It is actually fairly easy to climb to the peak as there is a road all the way at a comfortable gradient (the peak itself, however, is occupied by some massive satellite dishes and is fenced-off... just like Victoria Peak on Hong Kong Island).

 

Public transport will take you as far as the junction of Route Twisk and Tai Mo Shan Road. Here, at the beginning of Tai Mo Shan Road, there is a properly equipped visitor's centre and some recreational facilities.  This is also the place where the walking trails start from... including some very relaxed family walks.

 

To get to the peak, simply keep on walking along Tai Mo Shan Road.  The lush forest around the visitors centre dwindles as you climb and the higher parts of the mountain are dominated by shrubs and grassland.

 

KMB route No. 51 departs from Nina Tower's Bus Terminus in Tsuen Wan (adjacent to Tsuen Wan West Station, along the KCR West Rail.  You can also take exit A-1 of MTR-Tsuen Wan and walk a few minutes along Tai Ho Road, until you get there, although the bus has a stop on Tai Ho Road North, which is just near the MTR station).

 

You can also catch a green minibus from the station on Shiu Wo Street (just a couple of minutes walk from the MTR station).  Route Nos. 80, 80A and 85 are all going this direction.

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Shing Mun Country Park is engulfing the Shing Mun Reservoir, one of Hong Kong's nicest and most picturesque water reservoirs. With its winding coastline, lush woodland and the beautiful backdrop of the Tai Mo Shan mountains range, this country park boasts some really lovely nature trails, most of which are quite short and relaxed...

 

Getting here is not too difficult (provided you have enough time in Hong Kong to spend on country parks...): your best bet is to take green minibus No. 82 from the station on Shiu Wo Street (just a couple of minutes walk from MTR-Tsuen Wan) and alight at the Pineapple Dam (near the visitor's centre and the starting point of the walking trails).

 

Alternatively, you can take KMB route Nos. 47X or 48X from Sha Tin town centre to Ho Fung College on Wo Yi Hop Road.  From there, enter Shing Mun Road and walk along it till you get to the reservoir's Pineapple Dam (20-30 minutes walk).

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Leaving Tsuen Wan and its surroundings, take the KCR train (along the West Rail) from Tsuen Wan West Station, and travel with it one station, to Kam Sheung Road station.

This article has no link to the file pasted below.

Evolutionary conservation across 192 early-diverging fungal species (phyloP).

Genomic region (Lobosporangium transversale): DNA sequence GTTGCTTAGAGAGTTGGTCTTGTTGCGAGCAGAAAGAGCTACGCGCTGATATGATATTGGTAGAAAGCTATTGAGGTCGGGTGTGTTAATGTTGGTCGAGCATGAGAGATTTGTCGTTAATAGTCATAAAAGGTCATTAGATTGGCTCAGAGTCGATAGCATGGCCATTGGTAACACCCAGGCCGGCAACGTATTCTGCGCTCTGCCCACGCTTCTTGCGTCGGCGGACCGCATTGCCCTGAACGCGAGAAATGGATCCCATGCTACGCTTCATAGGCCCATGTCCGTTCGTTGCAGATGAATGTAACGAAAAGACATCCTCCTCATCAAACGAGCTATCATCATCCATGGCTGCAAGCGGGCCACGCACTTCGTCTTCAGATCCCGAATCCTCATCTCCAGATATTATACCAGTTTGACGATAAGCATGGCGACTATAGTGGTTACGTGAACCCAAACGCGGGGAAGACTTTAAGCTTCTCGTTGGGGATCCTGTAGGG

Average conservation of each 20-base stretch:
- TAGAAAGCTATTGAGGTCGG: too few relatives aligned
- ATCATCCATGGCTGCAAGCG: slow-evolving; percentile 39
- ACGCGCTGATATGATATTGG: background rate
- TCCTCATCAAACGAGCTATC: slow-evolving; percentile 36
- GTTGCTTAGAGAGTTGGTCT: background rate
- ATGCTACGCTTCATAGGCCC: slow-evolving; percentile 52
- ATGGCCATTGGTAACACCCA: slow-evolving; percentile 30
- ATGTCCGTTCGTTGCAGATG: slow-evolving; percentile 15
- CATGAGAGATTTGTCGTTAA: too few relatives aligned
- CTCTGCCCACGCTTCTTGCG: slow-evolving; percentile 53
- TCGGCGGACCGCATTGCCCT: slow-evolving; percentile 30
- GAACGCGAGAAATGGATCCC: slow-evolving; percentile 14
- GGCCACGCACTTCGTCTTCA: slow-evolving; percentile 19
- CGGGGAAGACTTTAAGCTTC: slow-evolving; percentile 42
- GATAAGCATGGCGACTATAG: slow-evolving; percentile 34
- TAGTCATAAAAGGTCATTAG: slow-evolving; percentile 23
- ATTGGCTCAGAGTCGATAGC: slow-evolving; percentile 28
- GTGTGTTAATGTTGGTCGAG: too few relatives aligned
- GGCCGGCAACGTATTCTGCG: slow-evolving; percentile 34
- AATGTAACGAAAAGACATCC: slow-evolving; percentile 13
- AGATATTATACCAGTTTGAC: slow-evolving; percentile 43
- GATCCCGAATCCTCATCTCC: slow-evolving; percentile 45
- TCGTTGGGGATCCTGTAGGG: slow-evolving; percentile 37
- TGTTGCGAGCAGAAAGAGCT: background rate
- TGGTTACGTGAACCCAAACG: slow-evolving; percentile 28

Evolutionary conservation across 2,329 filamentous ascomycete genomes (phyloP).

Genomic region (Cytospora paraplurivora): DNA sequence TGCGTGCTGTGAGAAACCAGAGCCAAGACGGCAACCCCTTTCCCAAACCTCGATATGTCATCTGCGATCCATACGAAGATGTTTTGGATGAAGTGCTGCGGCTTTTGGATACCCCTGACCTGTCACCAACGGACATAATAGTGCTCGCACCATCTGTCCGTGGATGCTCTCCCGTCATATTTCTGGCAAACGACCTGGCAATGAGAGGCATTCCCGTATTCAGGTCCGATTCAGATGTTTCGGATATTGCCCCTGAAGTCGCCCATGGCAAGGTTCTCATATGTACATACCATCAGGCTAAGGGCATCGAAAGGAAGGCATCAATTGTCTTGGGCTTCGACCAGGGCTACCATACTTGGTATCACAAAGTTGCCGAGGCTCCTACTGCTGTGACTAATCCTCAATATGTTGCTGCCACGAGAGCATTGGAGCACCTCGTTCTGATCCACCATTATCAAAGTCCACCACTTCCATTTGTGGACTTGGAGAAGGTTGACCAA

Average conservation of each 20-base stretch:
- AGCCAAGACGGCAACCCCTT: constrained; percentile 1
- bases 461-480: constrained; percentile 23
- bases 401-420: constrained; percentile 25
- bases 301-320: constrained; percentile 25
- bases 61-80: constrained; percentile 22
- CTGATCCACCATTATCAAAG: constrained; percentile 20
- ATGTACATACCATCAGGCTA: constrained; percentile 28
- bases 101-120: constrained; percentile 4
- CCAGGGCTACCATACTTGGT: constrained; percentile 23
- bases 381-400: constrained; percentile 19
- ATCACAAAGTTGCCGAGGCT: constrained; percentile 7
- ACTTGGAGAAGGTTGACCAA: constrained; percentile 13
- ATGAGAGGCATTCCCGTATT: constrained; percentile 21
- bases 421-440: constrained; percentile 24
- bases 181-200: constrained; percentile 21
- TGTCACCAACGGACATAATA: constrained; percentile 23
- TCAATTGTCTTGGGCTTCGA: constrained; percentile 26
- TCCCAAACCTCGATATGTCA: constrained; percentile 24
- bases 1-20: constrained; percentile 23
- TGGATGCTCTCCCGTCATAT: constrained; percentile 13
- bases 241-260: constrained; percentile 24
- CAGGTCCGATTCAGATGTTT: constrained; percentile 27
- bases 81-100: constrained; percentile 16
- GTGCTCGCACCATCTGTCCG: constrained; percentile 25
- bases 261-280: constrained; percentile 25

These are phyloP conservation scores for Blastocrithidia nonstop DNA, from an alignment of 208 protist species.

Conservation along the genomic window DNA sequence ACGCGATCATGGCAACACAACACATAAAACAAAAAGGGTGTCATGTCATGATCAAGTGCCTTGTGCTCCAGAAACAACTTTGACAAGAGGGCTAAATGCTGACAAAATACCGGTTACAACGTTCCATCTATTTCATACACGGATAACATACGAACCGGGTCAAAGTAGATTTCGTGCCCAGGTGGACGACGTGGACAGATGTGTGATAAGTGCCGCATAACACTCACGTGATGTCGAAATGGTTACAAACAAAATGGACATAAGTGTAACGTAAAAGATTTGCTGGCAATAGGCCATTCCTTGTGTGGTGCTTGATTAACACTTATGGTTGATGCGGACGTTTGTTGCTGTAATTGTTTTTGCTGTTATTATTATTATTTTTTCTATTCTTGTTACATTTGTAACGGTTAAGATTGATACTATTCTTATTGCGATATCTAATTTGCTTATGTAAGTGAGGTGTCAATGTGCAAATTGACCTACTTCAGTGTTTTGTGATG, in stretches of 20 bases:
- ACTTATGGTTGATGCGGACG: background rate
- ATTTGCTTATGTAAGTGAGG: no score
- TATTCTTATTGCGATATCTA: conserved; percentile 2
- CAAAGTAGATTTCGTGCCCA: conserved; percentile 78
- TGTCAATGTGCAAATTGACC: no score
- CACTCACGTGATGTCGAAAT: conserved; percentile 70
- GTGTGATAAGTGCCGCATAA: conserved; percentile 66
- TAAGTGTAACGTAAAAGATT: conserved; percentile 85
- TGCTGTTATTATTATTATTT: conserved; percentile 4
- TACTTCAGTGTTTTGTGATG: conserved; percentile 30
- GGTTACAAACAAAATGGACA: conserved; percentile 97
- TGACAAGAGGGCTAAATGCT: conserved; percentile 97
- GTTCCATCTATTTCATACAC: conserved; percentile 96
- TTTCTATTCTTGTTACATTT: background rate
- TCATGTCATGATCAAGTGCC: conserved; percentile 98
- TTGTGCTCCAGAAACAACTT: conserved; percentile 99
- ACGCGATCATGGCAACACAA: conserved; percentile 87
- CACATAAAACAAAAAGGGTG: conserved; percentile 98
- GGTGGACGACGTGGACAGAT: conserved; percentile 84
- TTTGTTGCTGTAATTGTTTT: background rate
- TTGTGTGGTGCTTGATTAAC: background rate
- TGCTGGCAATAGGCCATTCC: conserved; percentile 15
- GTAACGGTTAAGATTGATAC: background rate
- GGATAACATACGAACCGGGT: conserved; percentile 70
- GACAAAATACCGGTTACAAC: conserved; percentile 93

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Just a few minutes walk from this KCR station, on Kam Tin Road, you can visit Kat Hing Wai and Shui Tau Tsuen: Two of Hong Kong's most authentic and best preserved walled-villages.

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Kat Hing Wai (吉慶圍) was built back in the 17th century by the Tang Clan, one of the "great five clans" of Hong Kong and descendants of the Punti, the indigenous people of Guangdong and the first clan to settle the areas of today's Hong Kong.

Although most of the houses within the village were rebuilt during the last few decades, it still retains its special charm and ambience, and gives the visitor a chance to experience what life was like in an old walled-village... the wall around the village is also in a very good condition.

 

From the railway station: Exit B will take you to a small pedestrian bridge across a canal. After crossing the bridge, turn left to Kam Po Road (Which is more like a concrete covered path than a "road") and walk down to the path on its right side, that leads to the corner (near a building called " Noble Park"), where you turn left to Kam Sheung Road.  At the T, turn right to Kam Tin Road and after a minute or two you will see the dark brick walls of Kat Hing Wai.

 

Shui Tau Tsuen (水头村) is another 17th century walled village in Kam Tin area that has survived in a pretty good condition and is particularly famous for the Yi Kung Study Hall: A 1685 building that was erected by the Tang Clan in honor of the god of literature (Man) and the god of war (Mo). There are also very interesting ancestral halls within the village.

 

To get there: Walk to the end of Kam Sheung Road(see instructions above), cross Kam Tin Road, turn left and almost immediately right (next to the bus stop) to a narrow street that will lead you to Kam Tin Bypass: Cross it and continue straight, passing a bridge over a canal, and keep on going until you see the alley that leads to the village on your left.

 

It is a pretty short walk and there are some signs along it, so not much chance for you to get lost.

 

Open on Wednesdays, Saturdays, Sundays and Public Holidays: 9:00am - 1:00pm & 2:00pm - 5:00pm.